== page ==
A transcription, beyng the seminal introduction by Mr S J Ponsuler to the theory and praxis of Dracapodemy, the studie of Dragons’ migration patterns. This tome ys to be founde in the librarie of Anserne University, alonge with many years of copies of the Dracapodemyst’s Almanac not to mention verious othere tomes on the subjecte.
(Another submission I’m transferring over to the main site from the fora).
Language is an essential part of any culture. Culture wouldn’t exist without some form of communication, and humans communicate by speaking. But the connection is deeper even than that. The language helps to define the culture which uses it, and is in turn affected by that culture. This dynamic process is what keeps a language “alive”: Latin is a dead language because the culture to which it belonged no longer exists.
This thread is for the development of rangerspeak, the dialect of the mountain rangers who guard the passes, known as munnum to those who hear it, for its resemblance to a mumbling noise…
The grisly anthropomorphisation of a rockfall…
A permanently frozen lake, high in the Askharnn mountains, associated with the strange legend of the Amethyst Dragon.
An impressive citadel in the Askharnn mountains. Their prohibitive laws on travel during the Winter months can be a problem for pilgrims and wanderers.
As traps, obviously there are the standard protection glyphs which engulf you in fire or freeze you when you try to open locks. And then there are the non-standard ones…
Ettercaps (the spindly evil woodfolk) are always good for traps: their pine woods are so dense it’s difficult to see what’s a trap, what’s a branch and what’s an ettercap…
Following a discussion we had on the site, I thought we could start up a thread to post the pre- and post-apocalyptic effects of a comet/minor planetary impact on a campaign world.
Dragons, being huge and meaty, are the ideal habitat for countless unpleasant parasites.
A small and horrible bundle of needles and dyes with a truly sickening history and unpleasant side effects.
"When our barbarian ancestors first arrived on the plains of our homeland, they found them covered in dust inches thick. They named them Muranvan, the Dusty Plains and armed with spades they cleared the dust heaving it off the edge of the world. For they had been chasing the Prey for long aeons up the face of the cliffs at the edge of the world, and in the chase had tired of their nomadic ways. They wanted a stable home. So they founded Takvanak, the City on the Plains. In the long silence after they had cleared the dust from Muranvan, rang out the deep and unforgettable tones of the Iron Heart, Saekeri, and the barbarians knelt and felt resounding reverence."
- The Saekeran, book 1 verse 1.
A dangerous book of maps…
The PCs find themselves on a diplomatic mission, to return the Statue of Helce to the country from whom it was stolen long ago. They soon find themselves tied up in conspiracy, guerilla warfare and a surprising amount of molten rock…
A huge castle whose foundations are crumbling…A murderer on the run in the caverns below.
The PCs are hired to remove splinters of discontent and desertion from the feet of the Prince’s Army…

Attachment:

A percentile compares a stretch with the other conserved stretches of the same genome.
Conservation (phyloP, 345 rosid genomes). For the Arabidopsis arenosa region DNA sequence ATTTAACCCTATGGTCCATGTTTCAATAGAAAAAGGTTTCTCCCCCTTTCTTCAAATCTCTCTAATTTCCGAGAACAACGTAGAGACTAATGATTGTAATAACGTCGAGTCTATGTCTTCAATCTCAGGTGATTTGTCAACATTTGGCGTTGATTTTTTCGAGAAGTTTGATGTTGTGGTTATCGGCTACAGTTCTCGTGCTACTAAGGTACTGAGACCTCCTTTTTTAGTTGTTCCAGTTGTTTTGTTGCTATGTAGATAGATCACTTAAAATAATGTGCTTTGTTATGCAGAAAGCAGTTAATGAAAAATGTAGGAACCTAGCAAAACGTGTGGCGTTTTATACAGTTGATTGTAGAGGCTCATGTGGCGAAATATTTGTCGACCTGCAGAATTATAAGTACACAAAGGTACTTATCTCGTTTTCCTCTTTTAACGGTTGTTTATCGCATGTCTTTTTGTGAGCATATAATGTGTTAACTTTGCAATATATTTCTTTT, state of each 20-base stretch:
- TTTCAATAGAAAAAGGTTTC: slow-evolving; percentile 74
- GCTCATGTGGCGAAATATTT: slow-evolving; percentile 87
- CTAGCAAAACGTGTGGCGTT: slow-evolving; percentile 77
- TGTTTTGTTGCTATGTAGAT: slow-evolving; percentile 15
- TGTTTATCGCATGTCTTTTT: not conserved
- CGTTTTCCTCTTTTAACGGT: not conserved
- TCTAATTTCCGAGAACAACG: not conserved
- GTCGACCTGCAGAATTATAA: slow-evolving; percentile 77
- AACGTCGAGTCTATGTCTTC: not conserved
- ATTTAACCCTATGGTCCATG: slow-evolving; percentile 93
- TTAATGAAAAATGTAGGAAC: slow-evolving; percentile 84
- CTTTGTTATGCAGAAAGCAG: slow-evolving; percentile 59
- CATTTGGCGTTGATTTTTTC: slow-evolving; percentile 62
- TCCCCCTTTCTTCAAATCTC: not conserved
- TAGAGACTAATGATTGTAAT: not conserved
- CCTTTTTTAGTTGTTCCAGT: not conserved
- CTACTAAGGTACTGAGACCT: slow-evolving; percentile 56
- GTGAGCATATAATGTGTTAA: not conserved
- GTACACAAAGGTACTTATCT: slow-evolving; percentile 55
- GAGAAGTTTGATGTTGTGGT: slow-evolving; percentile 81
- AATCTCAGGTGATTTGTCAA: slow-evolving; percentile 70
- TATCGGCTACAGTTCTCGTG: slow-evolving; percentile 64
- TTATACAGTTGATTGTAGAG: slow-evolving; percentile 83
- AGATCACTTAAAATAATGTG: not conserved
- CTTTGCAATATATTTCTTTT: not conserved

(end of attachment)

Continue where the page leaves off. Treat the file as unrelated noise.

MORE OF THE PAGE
Betrothed to Skundaath Lord of Chaos, Celdea lives in perpetual fear of being found and taken to be his bride.
Some things remember well. The stones of the Chambers of Nul soaked up the terror of the encarcerated victims and even now remember it, slowly releasing it like sweat. The buried city of Mastad remembers the cries of its citizens as they were crushed, and still they can be heard on the wind.
So it is with the Bed. Over the centuries it has sat in this room it has been host to some interesting guests, and each has left an…impression. Every sleepless night, every troubled thought: the Bed remembers it all. And if you were to spend a night in its downy pillows, you might remember some of it too…
Carmo keeps a shop in the backstreets of Erezi. It’s not often visited, Carmo makes people feel…uneasy. Even the veterans of the Erezi underworld are uncomfortable being alone with Carmo. But they need to buy their traps from somewhere…
Deep in Throck forest there is a small valley filled with boulders. It is an uneasy place, full of invisible eyes. In the damp behind one of these boulders is a wooden door, virtually impossible to find, which leads down into the Kingdom of the Gnomes.
Also called "pale-yellow witch" by alchemists, this mineral is known to possess a peculiar attribute. When found, a Yupiorite will appear the palest yellow. Rather than crystalline in structure, Yupiorite occurs in weird, smooth, ovaline shapes, as if already carved by skilled hands to serve as ring or necklace ornaments. Yupiorite somehow detects and reacts to mood. When the wearer of the gem is content, calm, and happy, the stone will remain the palest yellow. As the person gets more excited, angry, or otherwise stimulated, the mineral will darken progressively to a dark corn-yellow in color. Why the gem reacts this way to sentient mood swings, is still debated by gemologists and alchemists alike.
It is said that the Elven Halls of Vala-Aluduwy are resplendent with wall-sized mirrors of pure Yupiorite, showing plainly and ironically, the emotions of everyone present, despite the Elven love of restraint and stoicism.
"Cave-grass" or "cave-pine" is a deep forest green in color, rare and often mistaken for other minerals, though otherwise mundane. Crystals form into tiny, ultra-thin, needle-like clusters by the hundreds of thousands, creating vast dark green bursts and structures, resembling evergreen conifers, if viewed by any sort of light. Despite its ephemeral shape, Aragdulose is only second to a diamond in hardness.
Dwarves are said to keep these mineral "trees" in their homes, putting them up during festive family holidays, leaving presents beneath them, for kin to open.